History of Iron Dyeing
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History of Iron in Dyeing

a) History of the use of Iron in Dyeing

b) African Mud Cloth

a) History of the use of Iron in Dyeing

Metals are among the earliest dyes for textiles. In fact, ancient greys and blacks were almost all dyed with iron together with plant tannins. According to Liles, cottons and linens have been dyed to iron buff by placing the material in iron water springs or burying the material in wet, iron-containing mud often for a week or two.
Swiss lake dwellers houses (Andreas F. Borchert)
Examples of this technique can be seen in the textiles of the Swiss Lake Dwellers (approximately 3000 BC), Egyptians also dyed with iron liquor and the sails of many Mediterranean fishing boats were dyed buff until quite recently.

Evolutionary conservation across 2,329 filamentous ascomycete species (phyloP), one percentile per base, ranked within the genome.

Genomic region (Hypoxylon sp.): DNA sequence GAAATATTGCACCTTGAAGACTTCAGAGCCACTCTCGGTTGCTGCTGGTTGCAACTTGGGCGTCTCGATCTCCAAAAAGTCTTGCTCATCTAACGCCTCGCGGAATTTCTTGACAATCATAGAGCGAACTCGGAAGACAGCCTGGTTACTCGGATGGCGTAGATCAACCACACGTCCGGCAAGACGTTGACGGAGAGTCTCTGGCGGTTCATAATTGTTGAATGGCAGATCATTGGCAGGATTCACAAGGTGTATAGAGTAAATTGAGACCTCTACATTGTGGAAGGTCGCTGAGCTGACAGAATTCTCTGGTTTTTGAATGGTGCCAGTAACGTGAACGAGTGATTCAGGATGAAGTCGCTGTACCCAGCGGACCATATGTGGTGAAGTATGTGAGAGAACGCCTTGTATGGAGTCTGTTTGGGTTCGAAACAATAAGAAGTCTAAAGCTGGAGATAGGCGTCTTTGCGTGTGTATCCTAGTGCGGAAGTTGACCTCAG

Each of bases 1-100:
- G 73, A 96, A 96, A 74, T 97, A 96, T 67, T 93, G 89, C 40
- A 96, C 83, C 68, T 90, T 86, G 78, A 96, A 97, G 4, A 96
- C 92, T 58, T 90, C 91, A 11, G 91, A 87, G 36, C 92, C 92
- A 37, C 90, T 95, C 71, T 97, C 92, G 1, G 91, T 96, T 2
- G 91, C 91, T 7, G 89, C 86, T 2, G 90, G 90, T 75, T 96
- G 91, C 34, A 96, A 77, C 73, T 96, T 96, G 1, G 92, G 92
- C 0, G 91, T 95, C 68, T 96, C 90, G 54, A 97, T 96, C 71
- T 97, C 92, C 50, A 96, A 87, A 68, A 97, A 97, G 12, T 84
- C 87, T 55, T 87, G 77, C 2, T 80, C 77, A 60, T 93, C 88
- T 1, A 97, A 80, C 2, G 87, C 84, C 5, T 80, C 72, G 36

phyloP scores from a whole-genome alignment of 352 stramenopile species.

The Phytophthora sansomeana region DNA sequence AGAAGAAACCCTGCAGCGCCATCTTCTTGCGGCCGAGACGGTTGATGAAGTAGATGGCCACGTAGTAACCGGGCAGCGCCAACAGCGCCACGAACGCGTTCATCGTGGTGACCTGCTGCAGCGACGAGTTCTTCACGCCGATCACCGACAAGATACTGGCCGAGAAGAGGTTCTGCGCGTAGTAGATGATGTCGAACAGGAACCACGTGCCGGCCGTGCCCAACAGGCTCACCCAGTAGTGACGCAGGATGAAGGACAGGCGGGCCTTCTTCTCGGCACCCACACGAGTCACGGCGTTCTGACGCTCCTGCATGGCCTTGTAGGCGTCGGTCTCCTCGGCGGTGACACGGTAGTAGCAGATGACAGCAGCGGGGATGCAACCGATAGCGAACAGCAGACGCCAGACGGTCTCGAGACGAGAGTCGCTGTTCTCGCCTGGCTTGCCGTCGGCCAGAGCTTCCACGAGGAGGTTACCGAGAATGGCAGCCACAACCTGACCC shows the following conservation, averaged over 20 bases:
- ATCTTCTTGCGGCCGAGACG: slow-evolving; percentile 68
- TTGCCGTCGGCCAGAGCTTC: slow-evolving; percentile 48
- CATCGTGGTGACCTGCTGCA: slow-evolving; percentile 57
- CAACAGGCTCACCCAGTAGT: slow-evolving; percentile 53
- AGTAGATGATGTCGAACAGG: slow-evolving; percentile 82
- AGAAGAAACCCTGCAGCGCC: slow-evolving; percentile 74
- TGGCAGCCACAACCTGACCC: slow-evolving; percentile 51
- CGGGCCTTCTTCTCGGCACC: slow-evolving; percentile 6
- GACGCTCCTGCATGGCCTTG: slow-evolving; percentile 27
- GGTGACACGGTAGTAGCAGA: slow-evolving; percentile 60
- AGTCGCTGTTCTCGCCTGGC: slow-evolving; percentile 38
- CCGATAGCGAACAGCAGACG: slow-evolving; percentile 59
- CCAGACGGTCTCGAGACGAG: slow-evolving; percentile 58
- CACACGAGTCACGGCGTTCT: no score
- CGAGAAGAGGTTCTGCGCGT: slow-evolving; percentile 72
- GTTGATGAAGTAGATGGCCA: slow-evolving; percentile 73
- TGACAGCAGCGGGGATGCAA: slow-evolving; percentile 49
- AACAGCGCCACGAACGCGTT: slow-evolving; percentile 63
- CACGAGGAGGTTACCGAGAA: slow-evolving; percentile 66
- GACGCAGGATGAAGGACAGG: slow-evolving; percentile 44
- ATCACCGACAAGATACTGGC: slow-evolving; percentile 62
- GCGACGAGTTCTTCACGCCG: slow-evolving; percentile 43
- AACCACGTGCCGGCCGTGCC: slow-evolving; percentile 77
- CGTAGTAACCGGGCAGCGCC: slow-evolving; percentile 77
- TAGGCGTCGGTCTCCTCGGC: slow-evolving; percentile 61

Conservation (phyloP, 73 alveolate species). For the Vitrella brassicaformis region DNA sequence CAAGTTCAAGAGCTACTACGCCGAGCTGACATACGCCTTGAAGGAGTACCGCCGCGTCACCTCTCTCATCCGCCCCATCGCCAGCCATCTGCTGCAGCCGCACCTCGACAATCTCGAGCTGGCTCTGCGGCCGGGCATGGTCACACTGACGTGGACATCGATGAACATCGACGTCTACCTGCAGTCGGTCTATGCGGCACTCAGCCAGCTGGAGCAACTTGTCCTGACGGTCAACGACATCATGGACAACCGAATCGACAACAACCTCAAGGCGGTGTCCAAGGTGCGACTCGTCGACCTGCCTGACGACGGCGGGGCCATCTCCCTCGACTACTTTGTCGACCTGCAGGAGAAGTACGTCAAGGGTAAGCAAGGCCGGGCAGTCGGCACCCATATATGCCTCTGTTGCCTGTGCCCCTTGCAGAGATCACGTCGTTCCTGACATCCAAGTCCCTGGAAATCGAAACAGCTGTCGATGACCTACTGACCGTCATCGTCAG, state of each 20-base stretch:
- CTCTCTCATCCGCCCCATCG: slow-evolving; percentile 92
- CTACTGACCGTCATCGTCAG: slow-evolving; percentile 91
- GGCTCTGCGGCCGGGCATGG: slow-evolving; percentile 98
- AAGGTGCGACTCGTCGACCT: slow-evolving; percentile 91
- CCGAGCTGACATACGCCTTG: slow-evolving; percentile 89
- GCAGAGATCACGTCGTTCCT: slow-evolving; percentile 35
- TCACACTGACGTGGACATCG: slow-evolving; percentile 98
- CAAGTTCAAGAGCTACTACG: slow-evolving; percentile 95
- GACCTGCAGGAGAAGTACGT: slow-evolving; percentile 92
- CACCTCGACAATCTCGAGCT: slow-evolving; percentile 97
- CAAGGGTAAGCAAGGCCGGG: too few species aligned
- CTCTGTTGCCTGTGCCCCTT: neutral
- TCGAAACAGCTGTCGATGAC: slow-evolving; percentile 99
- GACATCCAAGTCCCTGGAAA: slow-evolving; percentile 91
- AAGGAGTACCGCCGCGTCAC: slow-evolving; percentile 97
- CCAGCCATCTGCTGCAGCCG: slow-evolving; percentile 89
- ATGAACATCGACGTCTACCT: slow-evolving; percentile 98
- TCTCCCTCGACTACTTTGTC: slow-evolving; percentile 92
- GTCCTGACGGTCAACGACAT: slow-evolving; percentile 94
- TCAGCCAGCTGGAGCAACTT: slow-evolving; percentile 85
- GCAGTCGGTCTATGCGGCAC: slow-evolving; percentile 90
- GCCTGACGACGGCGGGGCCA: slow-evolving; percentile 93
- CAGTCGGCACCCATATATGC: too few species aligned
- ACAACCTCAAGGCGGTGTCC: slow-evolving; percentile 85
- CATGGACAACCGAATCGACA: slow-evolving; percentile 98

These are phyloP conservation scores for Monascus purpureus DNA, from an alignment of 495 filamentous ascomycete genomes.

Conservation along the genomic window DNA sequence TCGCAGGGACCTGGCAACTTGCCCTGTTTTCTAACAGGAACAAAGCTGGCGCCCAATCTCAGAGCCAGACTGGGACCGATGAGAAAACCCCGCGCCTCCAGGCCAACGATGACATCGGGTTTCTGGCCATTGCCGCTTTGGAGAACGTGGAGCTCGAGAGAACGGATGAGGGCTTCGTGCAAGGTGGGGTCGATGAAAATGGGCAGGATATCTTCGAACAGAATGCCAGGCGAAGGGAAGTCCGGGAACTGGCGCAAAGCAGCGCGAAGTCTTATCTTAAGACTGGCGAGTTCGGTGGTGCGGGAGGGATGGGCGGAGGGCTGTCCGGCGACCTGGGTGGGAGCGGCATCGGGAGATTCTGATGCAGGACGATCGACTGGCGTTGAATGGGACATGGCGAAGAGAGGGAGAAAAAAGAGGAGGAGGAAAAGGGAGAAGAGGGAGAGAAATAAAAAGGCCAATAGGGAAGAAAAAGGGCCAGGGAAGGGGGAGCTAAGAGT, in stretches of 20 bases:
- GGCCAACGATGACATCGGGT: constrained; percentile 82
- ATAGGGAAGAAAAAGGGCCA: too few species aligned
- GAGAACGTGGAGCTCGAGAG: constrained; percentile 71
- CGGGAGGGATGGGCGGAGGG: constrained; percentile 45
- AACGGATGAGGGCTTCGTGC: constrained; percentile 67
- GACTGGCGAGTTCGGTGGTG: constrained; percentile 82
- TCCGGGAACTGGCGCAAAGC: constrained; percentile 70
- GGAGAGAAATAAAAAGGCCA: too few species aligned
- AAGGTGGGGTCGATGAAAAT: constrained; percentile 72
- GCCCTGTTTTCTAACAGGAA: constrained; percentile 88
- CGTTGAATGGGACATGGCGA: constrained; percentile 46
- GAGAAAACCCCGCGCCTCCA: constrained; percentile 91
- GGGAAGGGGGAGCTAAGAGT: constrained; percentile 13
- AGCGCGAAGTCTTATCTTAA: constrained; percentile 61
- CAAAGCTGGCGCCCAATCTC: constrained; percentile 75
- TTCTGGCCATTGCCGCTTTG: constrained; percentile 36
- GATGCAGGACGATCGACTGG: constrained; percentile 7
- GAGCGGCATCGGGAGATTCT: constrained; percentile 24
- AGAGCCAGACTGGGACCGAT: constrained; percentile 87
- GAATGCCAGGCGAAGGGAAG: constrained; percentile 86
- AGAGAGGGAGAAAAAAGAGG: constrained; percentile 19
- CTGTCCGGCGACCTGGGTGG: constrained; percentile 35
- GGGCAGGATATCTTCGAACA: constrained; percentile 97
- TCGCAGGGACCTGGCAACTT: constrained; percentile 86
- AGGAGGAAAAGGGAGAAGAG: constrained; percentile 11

Ferrous sulphate has also been known as ‘Copperas’ since ancient times and, despite the name, has nothing to do with copper. You might also see ferrous sulphate being referred to as ‘green vitriol’ in old dye books.

b) African Mud Cloth

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Updated on 28 November 2020
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